Building a broadband research agenda

Last month, the National Telecommunications and Information Administration (NTIA) and the National Science Foundation (NSF) requested public comments to “inform the development of a National Broadband Research Agenda” for the United States [Formal Notice in Federal Register].

This Agenda will reflect the most significant opportunities for data collection, analysis, and research to keep pace with, and take advantage of, the massive digital changes that permeate our economy and society.

In its comments, the US Telecom Association (USTelecom) observed “33 million households (27 percent of all U.S. households) did not use the internet at
home and 26 million households—one-fifth of all households—were offline entirely, lacking a single member who used the internet from any location in 2015.”

USTelecom says “Understanding the factors that contribute to the broadband adoption gap is the key to helping close the digital divide.”

In particular, USTelecom suggests the National Broadband Research Agenda explore which types of programs to increase broadband adoption have been successful and why, as well as how such programs can be evaluated to determine effectiveness? In addition, USTelecom says further research is needed to explore methodologies used to identify non-adopters.

USTelecom asks NTIA to examine the types of initiatives that might help address the relevancy issue for those households that claim no interest or no need for internet connectivity. It also suggests that research is required to explore the role government can or should play in supporting effective broadband adoption programs?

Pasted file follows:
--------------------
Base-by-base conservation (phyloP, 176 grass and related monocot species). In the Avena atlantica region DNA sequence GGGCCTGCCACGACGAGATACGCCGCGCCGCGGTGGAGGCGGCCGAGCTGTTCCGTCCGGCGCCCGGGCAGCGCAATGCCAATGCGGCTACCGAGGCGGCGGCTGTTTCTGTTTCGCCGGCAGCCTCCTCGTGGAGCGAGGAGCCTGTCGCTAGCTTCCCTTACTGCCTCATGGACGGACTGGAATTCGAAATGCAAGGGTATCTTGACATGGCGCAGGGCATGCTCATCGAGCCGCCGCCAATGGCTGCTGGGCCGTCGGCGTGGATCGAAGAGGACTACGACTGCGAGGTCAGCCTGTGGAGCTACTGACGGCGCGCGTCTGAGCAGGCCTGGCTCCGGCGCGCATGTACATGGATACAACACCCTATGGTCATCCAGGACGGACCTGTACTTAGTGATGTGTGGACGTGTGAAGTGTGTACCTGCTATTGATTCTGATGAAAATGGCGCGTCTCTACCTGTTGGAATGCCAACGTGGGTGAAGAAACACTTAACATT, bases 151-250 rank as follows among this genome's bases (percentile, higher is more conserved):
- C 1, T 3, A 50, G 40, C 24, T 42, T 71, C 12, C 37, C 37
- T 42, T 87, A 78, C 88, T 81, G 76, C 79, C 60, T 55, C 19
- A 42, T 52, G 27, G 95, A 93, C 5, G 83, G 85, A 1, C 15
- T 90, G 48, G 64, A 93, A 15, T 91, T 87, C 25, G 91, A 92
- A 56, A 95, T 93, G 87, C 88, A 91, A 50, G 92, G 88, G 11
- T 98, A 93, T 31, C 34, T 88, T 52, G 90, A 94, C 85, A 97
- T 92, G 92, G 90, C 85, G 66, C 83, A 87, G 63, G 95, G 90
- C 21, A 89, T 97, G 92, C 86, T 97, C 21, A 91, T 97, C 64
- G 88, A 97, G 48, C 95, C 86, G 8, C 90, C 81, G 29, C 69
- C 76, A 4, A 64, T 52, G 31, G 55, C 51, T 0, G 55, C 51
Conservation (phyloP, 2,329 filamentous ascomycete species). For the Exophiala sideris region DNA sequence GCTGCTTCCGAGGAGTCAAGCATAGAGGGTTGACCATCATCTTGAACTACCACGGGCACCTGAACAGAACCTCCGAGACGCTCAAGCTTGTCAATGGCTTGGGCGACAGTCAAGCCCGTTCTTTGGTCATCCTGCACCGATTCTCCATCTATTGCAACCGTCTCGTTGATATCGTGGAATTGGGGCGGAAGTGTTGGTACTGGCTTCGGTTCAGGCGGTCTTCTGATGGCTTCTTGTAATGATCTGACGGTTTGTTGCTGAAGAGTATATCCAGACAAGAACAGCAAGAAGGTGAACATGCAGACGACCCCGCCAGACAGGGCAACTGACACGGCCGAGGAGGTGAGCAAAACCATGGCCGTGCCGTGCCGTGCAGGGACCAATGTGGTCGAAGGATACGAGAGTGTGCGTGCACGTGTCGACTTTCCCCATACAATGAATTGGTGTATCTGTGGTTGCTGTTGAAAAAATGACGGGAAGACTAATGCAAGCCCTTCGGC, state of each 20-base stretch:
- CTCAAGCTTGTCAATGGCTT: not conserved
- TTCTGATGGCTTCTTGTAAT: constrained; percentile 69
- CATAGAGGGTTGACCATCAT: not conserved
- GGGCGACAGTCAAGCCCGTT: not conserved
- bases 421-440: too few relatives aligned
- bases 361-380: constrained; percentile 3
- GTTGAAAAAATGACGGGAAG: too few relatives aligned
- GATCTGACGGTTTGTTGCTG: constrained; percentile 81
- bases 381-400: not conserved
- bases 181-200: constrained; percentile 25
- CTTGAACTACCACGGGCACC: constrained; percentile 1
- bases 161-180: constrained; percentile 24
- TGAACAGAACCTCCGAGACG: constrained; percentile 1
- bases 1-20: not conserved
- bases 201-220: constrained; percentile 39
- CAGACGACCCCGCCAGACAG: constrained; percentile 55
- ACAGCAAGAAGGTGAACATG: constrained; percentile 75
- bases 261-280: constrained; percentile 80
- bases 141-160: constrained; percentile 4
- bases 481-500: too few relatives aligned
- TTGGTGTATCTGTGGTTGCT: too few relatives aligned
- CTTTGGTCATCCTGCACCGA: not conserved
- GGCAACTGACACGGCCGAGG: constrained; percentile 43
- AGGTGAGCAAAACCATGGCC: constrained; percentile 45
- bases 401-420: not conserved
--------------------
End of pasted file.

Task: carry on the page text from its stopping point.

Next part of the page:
Canada has similar needs for serious research into why people don’t subscribe to broadband. Billions of tax dollars have been spent (and hundreds of millions more are planned to be spent) to subsidize rural broadband, with virtually no government attention to low adoption among low income households. To what extent is there a need for enhanced digital literacy and is there a role for government in that effort?

The comments from all of the parties can be found on the NTIA website.

As Canada invests in its Innovation Agenda, there is a gap in understanding why nearly 1 in 6 Canadian households has no broadband connection. There is an opportunity for better understanding to emerge from a Canadian broadband research plan.

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